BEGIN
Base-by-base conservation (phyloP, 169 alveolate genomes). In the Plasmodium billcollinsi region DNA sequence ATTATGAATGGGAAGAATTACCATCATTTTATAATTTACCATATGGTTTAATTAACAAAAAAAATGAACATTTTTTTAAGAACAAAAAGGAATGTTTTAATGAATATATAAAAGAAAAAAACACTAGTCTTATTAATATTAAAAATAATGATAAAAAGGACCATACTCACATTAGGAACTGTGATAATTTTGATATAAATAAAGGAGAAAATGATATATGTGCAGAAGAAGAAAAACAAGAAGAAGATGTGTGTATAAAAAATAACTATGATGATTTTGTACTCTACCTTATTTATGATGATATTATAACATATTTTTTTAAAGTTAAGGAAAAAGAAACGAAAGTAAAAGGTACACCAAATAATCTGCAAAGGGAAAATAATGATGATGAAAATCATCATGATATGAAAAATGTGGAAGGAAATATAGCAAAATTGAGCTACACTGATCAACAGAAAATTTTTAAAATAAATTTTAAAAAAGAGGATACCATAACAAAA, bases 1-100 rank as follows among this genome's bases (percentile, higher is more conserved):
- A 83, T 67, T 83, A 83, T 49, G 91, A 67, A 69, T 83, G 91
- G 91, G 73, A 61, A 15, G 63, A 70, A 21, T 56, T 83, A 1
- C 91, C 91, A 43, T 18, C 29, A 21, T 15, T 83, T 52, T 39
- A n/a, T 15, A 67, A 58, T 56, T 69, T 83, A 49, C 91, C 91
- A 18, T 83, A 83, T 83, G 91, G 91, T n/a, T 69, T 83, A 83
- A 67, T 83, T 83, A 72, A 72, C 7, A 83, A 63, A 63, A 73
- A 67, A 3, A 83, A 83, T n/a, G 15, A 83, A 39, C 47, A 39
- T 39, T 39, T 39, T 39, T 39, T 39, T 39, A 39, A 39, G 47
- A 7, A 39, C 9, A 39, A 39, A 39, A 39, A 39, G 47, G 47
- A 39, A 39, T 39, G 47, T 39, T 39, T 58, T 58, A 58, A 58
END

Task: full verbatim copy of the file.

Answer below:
Base-by-base conservation (phyloP, 169 alveolate genomes). In the Plasmodium billcollinsi region DNA sequence ATTATGAATGGGAAGAATTACCATCATTTTATAATTTACCATATGGTTTAATTAACAAAAAAAATGAACATTTTTTTAAGAACAAAAAGGAATGTTTTAATGAATATATAAAAGAAAAAAACACTAGTCTTATTAATATTAAAAATAATGATAAAAAGGACCATACTCACATTAGGAACTGTGATAATTTTGATATAAATAAAGGAGAAAATGATATATGTGCAGAAGAAGAAAAACAAGAAGAAGATGTGTGTATAAAAAATAACTATGATGATTTTGTACTCTACCTTATTTATGATGATATTATAACATATTTTTTTAAAGTTAAGGAAAAAGAAACGAAAGTAAAAGGTACACCAAATAATCTGCAAAGGGAAAATAATGATGATGAAAATCATCATGATATGAAAAATGTGGAAGGAAATATAGCAAAATTGAGCTACACTGATCAACAGAAAATTTTTAAAATAAATTTTAAAAAAGAGGATACCATAACAAAA, bases 1-100 rank as follows among this genome's bases (percentile, higher is more conserved):
- A 83, T 67, T 83, A 83, T 49, G 91, A 67, A 69, T 83, G 91
- G 91, G 73, A 61, A 15, G 63, A 70, A 21, T 56, T 83, A 1
- C 91, C 91, A 43, T 18, C 29, A 21, T 15, T 83, T 52, T 39
- A n/a, T 15, A 67, A 58, T 56, T 69, T 83, A 49, C 91, C 91
- A 18, T 83, A 83, T 83, G 91, G 91, T n/a, T 69, T 83, A 83
- A 67, T 83, T 83, A 72, A 72, C 7, A 83, A 63, A 63, A 73
- A 67, A 3, A 83, A 83, T n/a, G 15, A 83, A 39, C 47, A 39
- T 39, T 39, T 39, T 39, T 39, T 39, T 39, A 39, A 39, G 47
- A 7, A 39, C 9, A 39, A 39, A 39, A 39, A 39, G 47, G 47
- A 39, A 39, T 39, G 47, T 39, T 39, T 58, T 58, A 58, A 58